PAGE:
Duke Adolf is a character in Stefan Heym's 1981 book Ahasver. Heym's depiction of the Duke is highly satyrical and unflattering. The Duke is shown in the midst of a night of lechery and drunkenness, charging Paul von Eitzen, Superintendent of the Lutheran church of the Gottorp share of Holstein and Schleswig, with creating "The Kingdom of God" in his duchy — i.e., imposing the newly minted Lutheran orthodoxy and persecuting "heretics" such as the Mennonites. At the same time the Duke, out ...

  5. House of Romanov - Wikipedia › wiki › Holstein-Gottorp-Romanov
    • Overview
    • Surname usage
    • House of Romanov
    • House of Holstein-Gottorp-Romanov
    • Execution of Tsar and family
    • Killing of other Romanovs

    The House of Romanov was the reigning imperial house of Russia from 1613 to 1917. The Romanovs achieved prominence as boyars of the Grand Duchy of Moscow and later of the Tsardom of Russia under the reigning Rurik dynasty, which became extinct upon the death of Tsar Feodor I in 1598. The Time of Troubles, caused by the resulting succession crisis, saw several pretenders and imposters fight for the crown during the Polish–Muscovite War of 1605-1618. On 21 February 1613, a Zemsky Sobor...

    Legally, it remains unclear whether any ukase ever abolished the surname of Michael Romanov after his accession to the Russian throne in 1613, although by tradition members of reigning dynasties seldom use surnames, being known instead by dynastic titles. From January 1762 [O.S. December 1761], the monarchs of the Russian Empire claimed the throne as relatives of Grand Duchess Anna Petrovna of Russia, who had married Charles Frederick, Duke of Holstein-Gottorp. Thus they were no longer Romanovs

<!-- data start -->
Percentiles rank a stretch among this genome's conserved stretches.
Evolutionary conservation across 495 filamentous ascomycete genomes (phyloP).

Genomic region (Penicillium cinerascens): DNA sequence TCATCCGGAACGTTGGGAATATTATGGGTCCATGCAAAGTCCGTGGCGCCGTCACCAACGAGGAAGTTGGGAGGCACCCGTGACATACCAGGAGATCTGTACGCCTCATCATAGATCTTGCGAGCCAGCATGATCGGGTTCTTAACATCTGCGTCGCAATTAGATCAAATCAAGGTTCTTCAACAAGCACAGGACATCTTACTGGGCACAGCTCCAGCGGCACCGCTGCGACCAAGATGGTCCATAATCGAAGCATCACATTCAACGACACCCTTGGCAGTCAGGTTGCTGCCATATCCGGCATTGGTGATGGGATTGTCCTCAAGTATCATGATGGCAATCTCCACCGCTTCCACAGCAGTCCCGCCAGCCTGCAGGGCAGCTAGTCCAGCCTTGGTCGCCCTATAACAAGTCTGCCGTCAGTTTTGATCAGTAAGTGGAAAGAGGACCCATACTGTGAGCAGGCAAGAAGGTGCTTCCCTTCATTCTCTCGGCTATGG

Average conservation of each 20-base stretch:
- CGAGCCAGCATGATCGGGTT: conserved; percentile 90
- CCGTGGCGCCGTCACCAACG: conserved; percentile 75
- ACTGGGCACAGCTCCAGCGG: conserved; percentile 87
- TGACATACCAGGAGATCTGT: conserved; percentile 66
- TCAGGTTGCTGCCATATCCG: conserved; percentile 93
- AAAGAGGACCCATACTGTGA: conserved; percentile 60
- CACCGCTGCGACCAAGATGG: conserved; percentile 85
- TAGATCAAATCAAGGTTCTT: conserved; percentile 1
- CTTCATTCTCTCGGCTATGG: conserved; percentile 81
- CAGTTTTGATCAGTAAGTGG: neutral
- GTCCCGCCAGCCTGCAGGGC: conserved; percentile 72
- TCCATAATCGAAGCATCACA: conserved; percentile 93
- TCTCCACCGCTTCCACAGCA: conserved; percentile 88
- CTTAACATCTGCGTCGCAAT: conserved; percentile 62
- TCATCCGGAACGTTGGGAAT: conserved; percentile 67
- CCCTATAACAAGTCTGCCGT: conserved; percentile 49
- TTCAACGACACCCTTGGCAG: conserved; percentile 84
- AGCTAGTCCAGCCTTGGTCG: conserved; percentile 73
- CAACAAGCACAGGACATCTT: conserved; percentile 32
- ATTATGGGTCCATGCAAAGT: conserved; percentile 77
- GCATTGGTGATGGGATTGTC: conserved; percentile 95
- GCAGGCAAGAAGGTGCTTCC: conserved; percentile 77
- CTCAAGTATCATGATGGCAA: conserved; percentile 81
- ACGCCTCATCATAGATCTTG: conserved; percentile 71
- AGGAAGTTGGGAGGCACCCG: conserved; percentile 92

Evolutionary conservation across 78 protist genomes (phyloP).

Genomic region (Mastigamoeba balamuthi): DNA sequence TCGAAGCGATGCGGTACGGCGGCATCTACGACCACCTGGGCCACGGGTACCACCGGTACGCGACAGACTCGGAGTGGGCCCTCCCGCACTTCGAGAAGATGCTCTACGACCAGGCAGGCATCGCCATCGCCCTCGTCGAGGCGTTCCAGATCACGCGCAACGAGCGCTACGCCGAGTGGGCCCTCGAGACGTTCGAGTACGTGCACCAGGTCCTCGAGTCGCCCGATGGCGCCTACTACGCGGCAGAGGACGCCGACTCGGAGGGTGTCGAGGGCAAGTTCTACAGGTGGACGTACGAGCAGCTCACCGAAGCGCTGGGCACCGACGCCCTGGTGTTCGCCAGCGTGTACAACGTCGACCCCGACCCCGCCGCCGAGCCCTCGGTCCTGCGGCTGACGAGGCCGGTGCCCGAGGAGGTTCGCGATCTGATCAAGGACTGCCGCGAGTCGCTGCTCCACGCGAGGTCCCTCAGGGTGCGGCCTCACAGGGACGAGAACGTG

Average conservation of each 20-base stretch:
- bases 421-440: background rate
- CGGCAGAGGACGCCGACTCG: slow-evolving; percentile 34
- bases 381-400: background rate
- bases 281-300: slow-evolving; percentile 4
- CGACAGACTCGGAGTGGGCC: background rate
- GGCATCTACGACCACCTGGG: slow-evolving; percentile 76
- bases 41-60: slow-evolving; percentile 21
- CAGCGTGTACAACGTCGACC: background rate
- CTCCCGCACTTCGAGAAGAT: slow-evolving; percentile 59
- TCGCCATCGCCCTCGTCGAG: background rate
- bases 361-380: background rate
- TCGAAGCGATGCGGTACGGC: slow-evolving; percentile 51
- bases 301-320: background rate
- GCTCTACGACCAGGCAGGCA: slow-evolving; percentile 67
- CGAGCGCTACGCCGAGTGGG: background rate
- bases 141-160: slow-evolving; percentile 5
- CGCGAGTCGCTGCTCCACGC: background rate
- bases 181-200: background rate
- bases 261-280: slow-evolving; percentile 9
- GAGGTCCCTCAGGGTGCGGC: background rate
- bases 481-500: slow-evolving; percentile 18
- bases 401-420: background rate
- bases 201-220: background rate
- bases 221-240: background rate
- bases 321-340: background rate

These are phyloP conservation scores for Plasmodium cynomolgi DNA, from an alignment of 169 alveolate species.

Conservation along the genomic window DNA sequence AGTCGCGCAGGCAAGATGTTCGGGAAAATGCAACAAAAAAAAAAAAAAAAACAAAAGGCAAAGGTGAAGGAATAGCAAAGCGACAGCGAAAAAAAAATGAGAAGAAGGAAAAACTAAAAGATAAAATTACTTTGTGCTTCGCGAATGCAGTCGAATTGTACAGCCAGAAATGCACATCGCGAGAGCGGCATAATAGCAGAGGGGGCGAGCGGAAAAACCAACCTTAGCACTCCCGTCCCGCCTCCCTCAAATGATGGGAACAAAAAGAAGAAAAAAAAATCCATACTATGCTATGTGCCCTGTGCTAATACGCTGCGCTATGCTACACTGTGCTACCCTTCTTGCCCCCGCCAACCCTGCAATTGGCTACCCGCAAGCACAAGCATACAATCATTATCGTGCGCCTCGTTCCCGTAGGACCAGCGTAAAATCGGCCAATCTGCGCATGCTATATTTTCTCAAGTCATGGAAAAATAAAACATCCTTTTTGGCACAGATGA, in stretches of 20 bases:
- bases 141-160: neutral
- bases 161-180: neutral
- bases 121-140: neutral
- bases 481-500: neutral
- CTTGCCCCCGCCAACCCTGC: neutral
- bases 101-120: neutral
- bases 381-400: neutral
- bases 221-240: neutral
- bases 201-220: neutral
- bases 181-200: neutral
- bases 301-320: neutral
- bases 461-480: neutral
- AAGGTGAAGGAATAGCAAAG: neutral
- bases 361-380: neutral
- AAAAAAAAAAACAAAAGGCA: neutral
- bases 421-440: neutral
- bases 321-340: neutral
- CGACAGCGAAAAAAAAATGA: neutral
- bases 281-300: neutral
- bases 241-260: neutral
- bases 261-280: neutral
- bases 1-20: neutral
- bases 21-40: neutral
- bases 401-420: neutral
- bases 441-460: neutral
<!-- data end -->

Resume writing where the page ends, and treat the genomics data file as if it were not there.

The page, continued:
The Romanovs share their origin with two dozen other Russian noble families. Their earliest common ancestor is one Andrei Kobyla, attested around 1347 as a boyar in the service of Semyon I of Moscow. Later generations assigned to Kobyla an illustrious pedigree. An 18th-century genealogy claimed that he was the son of the Old Prussian prince Glanda Kambila, who came to Russia in the second half of the 13th century, fleeing the invading Germans. Indeed, one of the leaders of the Old Prussian rebel

    The Holstein-Gottorps of Russia retained the Romanov surname, emphasizing their matrilineal descent from Peter the Great, through Anna Petrovna. In 1742, Empress Elizabeth of Russia brought Anna's son, her nephew Peter of Holstein-Gottorp, to St. Petersburg and proclaimed him her heir. In time, she married him off to a German princess, Sophia of Anhalt-Zerbst. In 1762, shortly after the death of Empress Elizabeth, Sophia, who had taken the Russian name Catherine upon her marriage, overthrew her